We are ready to help you make the most of bankruptcy and fight for a future free of crushing debt. If you are struggling with wage garnishments, our firm will work with you to explore your bankruptcy options and help you understand how the process works. Once you are ready to file, we will ensure all garnishments stop and provide the capable representation you deserve every step of the way.
Frequently Asked Questions
Which Type of Bankruptcy Is Right for Me?
There are two major types of consumer bankruptcy: Chapter 7 bankruptcy and Chapter 13 bankruptcy. Chapter 7 is intended for people with limited income, while Chapter 13 is meant for people with regular income but are unable to meet their current obligations.
To determine your eligibility, you will need to complete the Means Test. Compare your current monthly income to Florida’s average median income for your household size. If your income is less than the state average, you “pass” the Means Test and qualify for Chapter 7 bankruptcy. If your income is greater than the state average, you will likely need to file for Chapter 13 bankruptcy if you have considerable disposable income each month.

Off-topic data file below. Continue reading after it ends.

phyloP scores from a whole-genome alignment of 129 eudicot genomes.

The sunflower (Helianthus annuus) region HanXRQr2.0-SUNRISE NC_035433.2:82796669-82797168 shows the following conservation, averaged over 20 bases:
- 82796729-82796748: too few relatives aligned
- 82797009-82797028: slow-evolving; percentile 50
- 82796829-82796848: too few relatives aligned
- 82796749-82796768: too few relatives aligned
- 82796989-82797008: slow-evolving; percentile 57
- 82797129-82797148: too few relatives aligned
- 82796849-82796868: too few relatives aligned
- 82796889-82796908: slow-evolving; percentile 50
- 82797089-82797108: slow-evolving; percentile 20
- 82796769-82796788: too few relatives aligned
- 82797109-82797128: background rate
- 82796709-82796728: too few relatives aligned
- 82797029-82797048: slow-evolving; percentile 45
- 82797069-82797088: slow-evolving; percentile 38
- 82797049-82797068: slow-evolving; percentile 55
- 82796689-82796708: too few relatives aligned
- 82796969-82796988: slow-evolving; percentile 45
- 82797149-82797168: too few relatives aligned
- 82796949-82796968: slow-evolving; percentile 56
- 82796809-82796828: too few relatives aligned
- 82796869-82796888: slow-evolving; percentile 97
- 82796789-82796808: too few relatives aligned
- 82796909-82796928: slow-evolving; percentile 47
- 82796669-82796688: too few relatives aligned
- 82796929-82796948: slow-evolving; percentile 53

We also recognize that bankruptcy is not necessarily right for everyone. It is important to have a full understanding of what property you can expect to keep, what debts can be discharged, and any other potential impacts and consequences that might result from your filing. Our lawyer will thoroughly review your situation and give you straightforward advice.
What Types of Debts Can I Wipe Out through Bankruptcy?
Completing a Chapter 7 or Chapter 13 generally allows filers to discharge nearly all of their unsecured debts without penalty. Unsecured debts are issued based on your creditworthiness and do not have collateral backing.
Bankruptcy can typically eliminate:
- Credit card debt
- Medical debt
- Gambling debt
- Signature loans